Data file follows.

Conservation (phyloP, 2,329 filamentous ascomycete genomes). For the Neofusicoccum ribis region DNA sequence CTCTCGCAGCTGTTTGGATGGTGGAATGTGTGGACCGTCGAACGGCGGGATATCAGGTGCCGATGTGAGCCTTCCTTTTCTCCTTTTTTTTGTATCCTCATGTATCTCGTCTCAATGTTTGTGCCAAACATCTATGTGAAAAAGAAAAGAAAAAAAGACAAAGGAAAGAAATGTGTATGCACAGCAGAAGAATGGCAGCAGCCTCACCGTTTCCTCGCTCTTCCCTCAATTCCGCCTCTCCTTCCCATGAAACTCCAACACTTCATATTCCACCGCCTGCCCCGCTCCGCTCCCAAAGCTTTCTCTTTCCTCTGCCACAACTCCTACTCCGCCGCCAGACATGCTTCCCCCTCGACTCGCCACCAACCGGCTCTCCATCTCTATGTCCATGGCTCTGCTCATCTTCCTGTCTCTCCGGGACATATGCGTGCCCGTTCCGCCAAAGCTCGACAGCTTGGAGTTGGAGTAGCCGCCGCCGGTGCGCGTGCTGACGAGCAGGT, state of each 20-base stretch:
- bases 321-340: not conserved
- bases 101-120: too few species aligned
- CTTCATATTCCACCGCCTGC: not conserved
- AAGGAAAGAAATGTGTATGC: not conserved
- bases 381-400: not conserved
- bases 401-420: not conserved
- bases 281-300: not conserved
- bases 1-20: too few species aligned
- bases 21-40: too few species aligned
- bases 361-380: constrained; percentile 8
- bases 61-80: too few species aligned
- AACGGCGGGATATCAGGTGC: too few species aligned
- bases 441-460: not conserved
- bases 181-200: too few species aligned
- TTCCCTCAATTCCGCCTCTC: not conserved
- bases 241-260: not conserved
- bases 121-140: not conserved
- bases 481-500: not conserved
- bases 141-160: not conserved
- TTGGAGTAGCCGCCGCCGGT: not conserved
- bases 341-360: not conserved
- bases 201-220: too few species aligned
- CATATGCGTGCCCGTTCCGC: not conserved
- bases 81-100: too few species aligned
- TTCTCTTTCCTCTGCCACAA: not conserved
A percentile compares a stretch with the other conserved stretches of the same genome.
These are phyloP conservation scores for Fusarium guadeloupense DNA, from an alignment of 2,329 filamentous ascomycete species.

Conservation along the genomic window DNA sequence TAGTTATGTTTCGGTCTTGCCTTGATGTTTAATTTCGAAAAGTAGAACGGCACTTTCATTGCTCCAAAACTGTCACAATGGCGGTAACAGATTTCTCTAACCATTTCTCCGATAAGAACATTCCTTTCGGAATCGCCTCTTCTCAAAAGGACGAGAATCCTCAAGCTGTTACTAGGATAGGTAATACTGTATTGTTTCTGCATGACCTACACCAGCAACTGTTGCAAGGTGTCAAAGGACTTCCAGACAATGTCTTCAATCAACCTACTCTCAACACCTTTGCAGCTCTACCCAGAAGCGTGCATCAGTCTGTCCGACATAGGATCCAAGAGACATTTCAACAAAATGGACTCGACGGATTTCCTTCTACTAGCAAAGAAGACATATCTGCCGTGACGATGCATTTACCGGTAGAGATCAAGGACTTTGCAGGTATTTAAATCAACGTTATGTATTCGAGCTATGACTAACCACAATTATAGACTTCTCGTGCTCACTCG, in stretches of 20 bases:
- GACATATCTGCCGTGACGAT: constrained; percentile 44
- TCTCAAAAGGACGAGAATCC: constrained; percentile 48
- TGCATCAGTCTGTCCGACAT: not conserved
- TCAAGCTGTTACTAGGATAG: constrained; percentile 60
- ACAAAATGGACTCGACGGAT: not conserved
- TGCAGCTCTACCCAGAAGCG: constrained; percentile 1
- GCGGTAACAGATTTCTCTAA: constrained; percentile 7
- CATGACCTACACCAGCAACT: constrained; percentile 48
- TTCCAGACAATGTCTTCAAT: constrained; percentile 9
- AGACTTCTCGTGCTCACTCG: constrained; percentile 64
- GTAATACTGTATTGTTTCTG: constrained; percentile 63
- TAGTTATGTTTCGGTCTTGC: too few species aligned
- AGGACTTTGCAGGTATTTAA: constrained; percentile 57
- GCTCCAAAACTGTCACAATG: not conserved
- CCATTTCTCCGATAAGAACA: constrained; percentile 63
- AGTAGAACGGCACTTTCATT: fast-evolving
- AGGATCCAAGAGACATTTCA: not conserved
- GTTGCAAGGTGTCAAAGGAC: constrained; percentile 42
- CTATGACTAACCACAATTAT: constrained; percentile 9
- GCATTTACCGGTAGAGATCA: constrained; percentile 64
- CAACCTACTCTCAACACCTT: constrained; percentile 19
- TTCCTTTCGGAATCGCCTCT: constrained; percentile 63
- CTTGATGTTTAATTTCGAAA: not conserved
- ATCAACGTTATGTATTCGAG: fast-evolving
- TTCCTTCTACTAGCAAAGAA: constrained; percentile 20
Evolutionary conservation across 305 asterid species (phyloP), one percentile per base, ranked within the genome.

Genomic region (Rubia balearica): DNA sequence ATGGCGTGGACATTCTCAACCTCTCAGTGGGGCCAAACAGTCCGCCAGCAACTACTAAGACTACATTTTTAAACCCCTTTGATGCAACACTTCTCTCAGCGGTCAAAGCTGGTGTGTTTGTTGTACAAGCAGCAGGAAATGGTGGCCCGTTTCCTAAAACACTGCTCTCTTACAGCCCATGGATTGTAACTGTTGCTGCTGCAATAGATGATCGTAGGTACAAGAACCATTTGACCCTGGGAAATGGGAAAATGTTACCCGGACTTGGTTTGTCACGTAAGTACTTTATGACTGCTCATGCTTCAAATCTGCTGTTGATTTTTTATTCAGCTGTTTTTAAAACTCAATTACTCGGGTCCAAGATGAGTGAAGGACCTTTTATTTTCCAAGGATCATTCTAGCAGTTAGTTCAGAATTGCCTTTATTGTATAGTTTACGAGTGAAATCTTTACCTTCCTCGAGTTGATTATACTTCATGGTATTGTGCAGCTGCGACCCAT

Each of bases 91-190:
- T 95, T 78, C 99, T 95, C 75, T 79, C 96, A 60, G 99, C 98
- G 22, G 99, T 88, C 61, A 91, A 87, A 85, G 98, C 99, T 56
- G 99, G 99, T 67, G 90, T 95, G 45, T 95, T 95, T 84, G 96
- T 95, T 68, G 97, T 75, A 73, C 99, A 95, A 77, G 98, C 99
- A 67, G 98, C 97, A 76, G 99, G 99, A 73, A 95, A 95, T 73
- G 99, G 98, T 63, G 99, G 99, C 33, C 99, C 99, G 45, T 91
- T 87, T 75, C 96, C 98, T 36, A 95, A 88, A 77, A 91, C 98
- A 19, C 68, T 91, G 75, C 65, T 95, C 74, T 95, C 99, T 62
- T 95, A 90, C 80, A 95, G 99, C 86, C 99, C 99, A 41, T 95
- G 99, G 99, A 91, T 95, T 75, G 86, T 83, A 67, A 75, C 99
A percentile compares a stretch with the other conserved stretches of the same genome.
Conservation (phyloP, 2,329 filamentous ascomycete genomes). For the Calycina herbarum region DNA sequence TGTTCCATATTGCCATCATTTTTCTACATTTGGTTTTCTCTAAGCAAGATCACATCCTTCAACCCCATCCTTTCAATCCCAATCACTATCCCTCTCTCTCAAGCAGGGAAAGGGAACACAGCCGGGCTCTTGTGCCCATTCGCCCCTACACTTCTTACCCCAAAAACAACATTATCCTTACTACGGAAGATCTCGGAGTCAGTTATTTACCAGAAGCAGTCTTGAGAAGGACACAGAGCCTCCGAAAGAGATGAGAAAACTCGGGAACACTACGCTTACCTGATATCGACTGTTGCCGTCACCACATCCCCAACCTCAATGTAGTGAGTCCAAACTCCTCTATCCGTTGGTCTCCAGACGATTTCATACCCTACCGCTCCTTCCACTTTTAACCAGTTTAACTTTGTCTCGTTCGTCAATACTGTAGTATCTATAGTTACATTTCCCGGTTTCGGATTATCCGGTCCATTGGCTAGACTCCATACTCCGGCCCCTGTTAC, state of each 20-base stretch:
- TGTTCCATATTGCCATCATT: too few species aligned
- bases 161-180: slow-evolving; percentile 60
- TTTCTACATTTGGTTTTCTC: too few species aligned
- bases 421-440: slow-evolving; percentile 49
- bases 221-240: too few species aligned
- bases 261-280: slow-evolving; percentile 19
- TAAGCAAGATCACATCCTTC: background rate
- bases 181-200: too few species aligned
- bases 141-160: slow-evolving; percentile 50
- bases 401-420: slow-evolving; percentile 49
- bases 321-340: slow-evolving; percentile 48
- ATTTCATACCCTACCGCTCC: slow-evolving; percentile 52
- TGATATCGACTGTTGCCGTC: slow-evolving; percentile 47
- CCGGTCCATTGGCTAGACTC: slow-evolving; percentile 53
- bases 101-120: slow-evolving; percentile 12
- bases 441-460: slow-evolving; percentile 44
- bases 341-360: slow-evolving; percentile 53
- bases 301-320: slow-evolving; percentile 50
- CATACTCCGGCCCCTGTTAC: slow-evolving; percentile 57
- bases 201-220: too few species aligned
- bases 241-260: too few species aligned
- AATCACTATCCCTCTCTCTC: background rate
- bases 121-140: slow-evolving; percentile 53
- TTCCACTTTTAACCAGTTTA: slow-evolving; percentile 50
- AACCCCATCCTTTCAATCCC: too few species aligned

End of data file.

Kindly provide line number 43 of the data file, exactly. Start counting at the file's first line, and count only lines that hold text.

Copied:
- GCTCCAAAACTGTCACAATG: not conserved